Experiences with mechanical keyboards?

Ti
Timotheus
Posts: 442
Joined: Tue Jul 04, 2006 12:35 pm
Platform: Mac

Thu Jun 19, 2008 6:56 pm Post

This forum still doesn't have a specific place for hardware topics, and this place seems one of the least inappropriate for similar discussions. That's why I'm posting this question here.

Does anybody among us have personal experience with mechanical keyboards (Mathias Tactile Pro, SMK-88 etc.)? Are they really that much better, comfortable etc. than the membrane keyboards that come with our Macs, or is this a myth that deserves to be discredited? In a computer store I never saw a mechanical keyboard I could try out, so all I can do is ask "those who know".
Scrivener – Nisus – Bookends – Devonthink – Lightroom ••• MacMini 2018 / MacBook Pro 2014 (10.14.6) – iPhone 7

I went there and came back / It was nothing special / The river at high tide / The mountain veiled by misty rain

User avatar
AmberV
Posts: 24544
Joined: Sun Jun 18, 2006 4:30 am
Platform: Mac + Linux
Location: Ourense, Galiza
Contact:

Thu Jun 19, 2008 9:49 pm Post

If you have never tried one before, and cannot find one to play around with, I suppose the closest comparison would be laptop keyboards and the new keyboards that ship with Macs. Those are mechanical, but have a totally different action than the older mechanicals. For one, the old keyboards have a definite switch point where there is a solid click, but a bit of range before you hit the maximum distance at which the key can be pressed.

Laptop keyboards resist pressure up until a certain point, and once that point is reached the key moves downward and the letter is sent and you immediately hit the maximum press distance. The older mechanics had about the same amount of pressure required to start the key moving downward, and a lot more play after you reached that point. So fast typing on a laptop keyboard feels more abrupt. On an older mechanical once you get a feel where the "switch point" is you can kind of avoid the impact pressure of hitting the bottom of the keyboard. For some people, this reduces joint strain, and results in faster typing speeds because there is a good solid tactile feedback to exactly when the key is "doing something." With a membrane, that point is vague, meaning you have to "type harder" to be sure the key is pressed.

So that is the main difference. Mechanical switches "click" when the right amount of pressure is applied, and membrane keys gradually increase resistance until you hit the bottom and the activation point is anywhere in between. Some people prefer that. If it's all you've ever used, you might not like the mechanicals. Some people prefer the feel of scissor-switches like laptops. Plus, they are *are* loud. Not like a typewriter, but quite a clatter compared laptop and membrane keyboards.
.:.
Ioa Petra'ka
“Whole sight, or all the rest is desolation.” —John Fowles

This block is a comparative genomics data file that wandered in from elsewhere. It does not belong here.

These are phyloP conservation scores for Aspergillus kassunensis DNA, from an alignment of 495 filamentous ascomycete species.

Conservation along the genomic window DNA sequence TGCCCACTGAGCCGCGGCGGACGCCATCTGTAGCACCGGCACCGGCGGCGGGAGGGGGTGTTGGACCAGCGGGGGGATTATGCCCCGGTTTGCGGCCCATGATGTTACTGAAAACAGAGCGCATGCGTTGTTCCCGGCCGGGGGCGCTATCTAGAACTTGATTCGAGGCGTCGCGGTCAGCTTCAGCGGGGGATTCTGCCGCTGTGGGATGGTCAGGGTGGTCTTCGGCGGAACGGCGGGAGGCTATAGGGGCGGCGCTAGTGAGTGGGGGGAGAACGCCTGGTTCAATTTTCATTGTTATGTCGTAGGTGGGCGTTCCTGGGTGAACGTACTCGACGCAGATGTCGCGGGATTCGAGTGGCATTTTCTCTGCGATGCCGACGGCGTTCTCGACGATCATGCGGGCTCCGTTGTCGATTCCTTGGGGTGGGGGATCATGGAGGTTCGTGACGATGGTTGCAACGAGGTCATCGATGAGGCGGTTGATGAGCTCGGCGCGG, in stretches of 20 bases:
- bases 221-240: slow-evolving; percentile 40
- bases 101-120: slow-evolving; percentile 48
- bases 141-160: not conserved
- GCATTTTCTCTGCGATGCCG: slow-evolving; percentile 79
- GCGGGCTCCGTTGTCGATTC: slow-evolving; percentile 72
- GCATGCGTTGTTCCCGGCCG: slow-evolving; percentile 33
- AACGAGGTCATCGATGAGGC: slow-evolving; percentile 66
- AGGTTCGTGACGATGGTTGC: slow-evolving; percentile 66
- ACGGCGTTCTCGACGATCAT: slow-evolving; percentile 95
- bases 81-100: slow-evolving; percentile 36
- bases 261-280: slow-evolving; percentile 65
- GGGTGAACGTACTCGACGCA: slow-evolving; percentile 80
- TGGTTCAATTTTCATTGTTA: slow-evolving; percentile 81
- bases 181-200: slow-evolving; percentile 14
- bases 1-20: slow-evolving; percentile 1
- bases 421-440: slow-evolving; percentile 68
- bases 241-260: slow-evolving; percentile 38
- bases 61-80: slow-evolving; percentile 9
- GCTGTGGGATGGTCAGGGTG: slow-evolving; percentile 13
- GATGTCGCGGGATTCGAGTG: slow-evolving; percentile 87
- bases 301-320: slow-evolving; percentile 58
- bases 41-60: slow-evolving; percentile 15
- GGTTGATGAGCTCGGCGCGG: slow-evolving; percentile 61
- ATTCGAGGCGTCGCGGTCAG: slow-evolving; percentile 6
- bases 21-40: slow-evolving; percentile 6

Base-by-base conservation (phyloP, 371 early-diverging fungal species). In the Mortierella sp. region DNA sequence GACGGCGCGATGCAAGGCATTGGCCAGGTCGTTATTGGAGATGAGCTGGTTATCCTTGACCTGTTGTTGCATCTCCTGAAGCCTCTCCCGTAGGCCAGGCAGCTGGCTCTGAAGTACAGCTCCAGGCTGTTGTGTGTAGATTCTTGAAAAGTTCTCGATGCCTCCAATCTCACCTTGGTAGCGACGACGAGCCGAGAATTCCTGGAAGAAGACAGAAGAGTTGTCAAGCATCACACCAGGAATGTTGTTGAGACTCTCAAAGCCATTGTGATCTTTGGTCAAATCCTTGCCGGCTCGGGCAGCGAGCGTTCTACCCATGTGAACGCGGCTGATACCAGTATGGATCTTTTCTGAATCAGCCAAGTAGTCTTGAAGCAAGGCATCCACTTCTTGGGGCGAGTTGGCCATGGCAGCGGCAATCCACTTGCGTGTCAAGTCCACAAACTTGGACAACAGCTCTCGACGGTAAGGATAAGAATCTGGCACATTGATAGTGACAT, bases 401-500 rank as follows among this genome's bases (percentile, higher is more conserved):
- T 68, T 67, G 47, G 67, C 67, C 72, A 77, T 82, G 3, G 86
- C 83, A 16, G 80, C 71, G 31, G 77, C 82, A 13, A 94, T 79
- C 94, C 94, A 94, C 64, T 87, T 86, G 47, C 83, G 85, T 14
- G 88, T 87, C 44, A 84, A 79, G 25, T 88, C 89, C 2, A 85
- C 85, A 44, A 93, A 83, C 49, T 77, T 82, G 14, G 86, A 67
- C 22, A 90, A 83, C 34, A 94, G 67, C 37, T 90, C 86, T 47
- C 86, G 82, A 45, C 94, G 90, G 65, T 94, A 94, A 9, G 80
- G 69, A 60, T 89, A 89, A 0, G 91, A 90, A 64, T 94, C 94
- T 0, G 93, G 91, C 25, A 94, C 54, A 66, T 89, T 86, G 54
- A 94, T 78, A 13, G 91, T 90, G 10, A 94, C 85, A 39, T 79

User avatar
lenf
Posts: 121
Joined: Wed Feb 07, 2007 11:28 pm
Location: North America

Fri Jun 20, 2008 12:31 am Post

There's quite a few notes about mechanical keyboards on another thread here in Software By Other folk:

viewtopic.php?f=15&t=1358

For myself, I don't mind the keyboard on my MacBookPro for short sessions, or when traveling, but I'd hate to use it on a regular basis. I love heavy-duty mechanical switch keyboards for writing.

si
signinstranger
Posts: 268
Joined: Sun Oct 21, 2007 4:15 pm
Platform: Mac
Location: Germany

Fri Jun 20, 2008 6:36 am Post

My favourite episode:

http://thetalkshow.net/#20

St
Studio717
Posts: 376
Joined: Fri Aug 25, 2006 6:27 pm
Location: California

Fri Jun 20, 2008 9:35 pm Post

Amber pretty much covered it:

If you like clatter and racket when you type, then the mechanical keyboards might well suit you.

If you prefer quiet so you can actually hear yourself think, then the newer keyboards will probably be better for you.

YMMV, of course.

Ti
Timotheus
Posts: 442
Joined: Tue Jul 04, 2006 12:35 pm
Platform: Mac

Fri Jun 20, 2008 9:40 pm Post

Thanks to all of you!
Scrivener – Nisus – Bookends – Devonthink – Lightroom ••• MacMini 2018 / MacBook Pro 2014 (10.14.6) – iPhone 7

I went there and came back / It was nothing special / The river at high tide / The mountain veiled by misty rain

Tr
Tripper
Posts: 247
Joined: Sun Feb 11, 2007 9:33 pm
Platform: Mac
Location: UK

Sun Jun 22, 2008 12:48 pm Post

If you have the money you can get one made from old typewriter keys for the ultimate tactile experience.

viewtopic.php?f=15&t=4248
The person who says it can't be done should not interrupt the person doing it.

br
brett
Posts: 537
Joined: Tue Jul 11, 2006 3:17 am
Location: yet another Portlander

Sun Jun 22, 2008 8:45 pm Post

I have the Matias Tactile Pro (original model) and it's (brace for pun) *hands down* the best keyboard I've ever used in terms of accuracy, feedback, etc. If you like those old school Apple extended keyboards, you'll love it.
However, mine's on the market now because:
1. it's noisy -- the clackiness was fine when I typed in a converted attic, but in our new small place, the noise disturbs my slumbering beloved when I type late at night.
2. It's radically different from the keyboard on my new MacBook. I had no problems switching back and forth between the matias and my old PowerBook or iBook. But now that Apple has gone to these new, flatter keys, every time I try to switch back from using the MacBook keyboard to the Matias, it takes half an hour or so for my hands to re-learn the different feel of the old-style keyboards.

So, I'm reluctantly selling the Matias and seeking one of the new flat apple external keyboards, wireless or wired. If any of my fellow Scriveners want to buy my Matias or trade your flat Apple keyboard for it (I know some love 'em, some hate 'em), please PM me.